M&S suffers first ever loss as clothing sales hit
Marks & Spencer sank to the first loss in its 94 years as a publicly-listed company as the coronavirus crisis hit trading. In the six months to 26 September, the retailer made a loss of £87.6m, compared with profits of £158.8m in the same period last year.
But chief executive Steve Rowe said the firm’s performance had been “much more robust than at first seemed possible”. In August M&S announced it was set to cut 7,000 jobs over three months.
Sales for the six-month period across the group slid by 15.8% to £4.09bn – largely impacted by lower clothing and home sales.
Clothing sales in particular were dented by lockdowns and the desire for more casual clothes, the firm said. Between July and September, clothing sales in its city centre stores, for example, were down by 53%.
However, M&S does anticipate that demand for more formal clothes and occasion-wear will return, it said in a statement. Catherine Shuttleworth, retail analyst and chief executive at retail marketing agency Savvy, told the BBC: “Marks and Spencer is committed to the High Street, but that comes at an enormous cost.
“Its 600 stores were closed [during lockdown], they’ve picked up on online and online sales are stronger than they’ve ever been. But that in no way covers the amount of sales loss they’ve covered this year.”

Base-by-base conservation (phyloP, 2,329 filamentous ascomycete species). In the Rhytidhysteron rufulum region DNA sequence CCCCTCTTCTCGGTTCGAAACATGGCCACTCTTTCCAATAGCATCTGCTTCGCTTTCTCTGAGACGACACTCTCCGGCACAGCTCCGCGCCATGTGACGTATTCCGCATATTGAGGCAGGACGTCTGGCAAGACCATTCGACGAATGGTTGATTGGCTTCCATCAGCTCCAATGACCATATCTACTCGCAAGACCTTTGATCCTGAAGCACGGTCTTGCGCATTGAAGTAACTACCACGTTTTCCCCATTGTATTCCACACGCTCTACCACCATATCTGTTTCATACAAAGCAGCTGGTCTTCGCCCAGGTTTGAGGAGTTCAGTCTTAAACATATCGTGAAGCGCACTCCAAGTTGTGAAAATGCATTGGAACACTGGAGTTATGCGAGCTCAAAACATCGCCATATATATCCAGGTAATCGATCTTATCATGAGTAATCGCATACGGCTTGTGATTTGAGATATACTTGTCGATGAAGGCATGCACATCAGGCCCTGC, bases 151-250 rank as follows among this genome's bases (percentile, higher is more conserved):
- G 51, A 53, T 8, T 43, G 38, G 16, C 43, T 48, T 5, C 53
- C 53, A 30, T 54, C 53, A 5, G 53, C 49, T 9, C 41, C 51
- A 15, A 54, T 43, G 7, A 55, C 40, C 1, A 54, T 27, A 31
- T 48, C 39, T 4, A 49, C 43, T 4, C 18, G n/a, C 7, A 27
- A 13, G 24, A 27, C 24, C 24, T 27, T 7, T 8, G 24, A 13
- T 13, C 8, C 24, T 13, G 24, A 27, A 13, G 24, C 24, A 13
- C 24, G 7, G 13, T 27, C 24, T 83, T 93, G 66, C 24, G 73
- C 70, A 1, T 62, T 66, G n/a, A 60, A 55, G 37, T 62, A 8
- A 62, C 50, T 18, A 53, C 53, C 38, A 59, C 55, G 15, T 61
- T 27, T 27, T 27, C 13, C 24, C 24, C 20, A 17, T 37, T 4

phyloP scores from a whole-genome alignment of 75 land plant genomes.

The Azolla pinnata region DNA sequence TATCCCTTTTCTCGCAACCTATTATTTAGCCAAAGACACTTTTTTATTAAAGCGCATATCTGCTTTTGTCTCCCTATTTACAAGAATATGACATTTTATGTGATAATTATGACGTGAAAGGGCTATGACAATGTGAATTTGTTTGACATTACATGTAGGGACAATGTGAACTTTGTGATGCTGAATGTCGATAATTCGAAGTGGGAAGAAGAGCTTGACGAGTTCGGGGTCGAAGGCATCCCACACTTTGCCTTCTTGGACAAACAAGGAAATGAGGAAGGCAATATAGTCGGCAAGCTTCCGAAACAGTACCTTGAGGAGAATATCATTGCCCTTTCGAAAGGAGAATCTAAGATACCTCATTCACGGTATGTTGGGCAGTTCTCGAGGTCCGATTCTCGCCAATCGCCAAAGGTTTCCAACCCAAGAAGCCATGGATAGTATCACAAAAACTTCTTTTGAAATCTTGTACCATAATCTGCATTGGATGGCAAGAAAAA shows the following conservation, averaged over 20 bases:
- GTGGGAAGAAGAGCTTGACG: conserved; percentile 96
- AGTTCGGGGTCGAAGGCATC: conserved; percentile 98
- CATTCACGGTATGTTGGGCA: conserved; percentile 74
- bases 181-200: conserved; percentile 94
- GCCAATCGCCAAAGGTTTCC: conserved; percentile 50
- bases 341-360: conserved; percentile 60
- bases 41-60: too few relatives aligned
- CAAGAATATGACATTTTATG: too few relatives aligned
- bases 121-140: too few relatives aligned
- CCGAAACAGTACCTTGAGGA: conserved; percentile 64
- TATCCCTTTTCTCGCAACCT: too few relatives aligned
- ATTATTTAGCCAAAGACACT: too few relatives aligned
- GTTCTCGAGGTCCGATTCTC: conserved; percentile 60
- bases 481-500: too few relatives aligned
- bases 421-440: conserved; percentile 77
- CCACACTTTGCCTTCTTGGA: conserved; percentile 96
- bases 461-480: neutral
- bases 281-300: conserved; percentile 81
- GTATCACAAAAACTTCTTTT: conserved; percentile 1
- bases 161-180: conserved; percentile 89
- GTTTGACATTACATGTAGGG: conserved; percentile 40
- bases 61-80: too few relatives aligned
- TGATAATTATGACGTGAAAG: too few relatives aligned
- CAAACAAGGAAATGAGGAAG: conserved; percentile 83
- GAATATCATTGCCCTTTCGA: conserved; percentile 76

“You’ve got to change to survive. While Marks was saying it, they weren’t necessarily doing it, but it has now changed the way they work even at a simple level.”
Ocado tie-up The group also reported strong growth in its Ocado Retail joint venture, which started delivering M&S food as the start of September. It said the partnership has reported a 47.9% jump in sales, while profitability has also improved.
M&S created over 750 new lines including in grocery and homecare to broaden its appeal on the Ocado platform, which previously delivered for Waitrose. M&S was one of the few big food retailers without its own internet-based delivery service, and the tie-up with Ocado had been described as a key moment in the retailer’s shift to online.
Julie Palmer, partner at Begbies Traynor, said that M&S “is already reaping the rewards of an excellent partnership with Ocado. “Its food business could benefit from the forthcoming national lockdown [in England] as consumers look for high-quality meals as an alternative to going out.
“This could help it counter the effects of fewer people grabbing a sandwich while nipping out of the office for lunch,” she said.
M&S also said its grocery business had performed “strongly” over the half-year, with like-for-like sales rising by 2.7% on the back of substantial growth from its Simply Food stores.
Ms Palmer added: “M&S has an opportunity to step up and sit at the table with the big players in the retail market once more, but to stake its claim, it can’t just bring food to the party, it has to dress better and provide the furniture too.”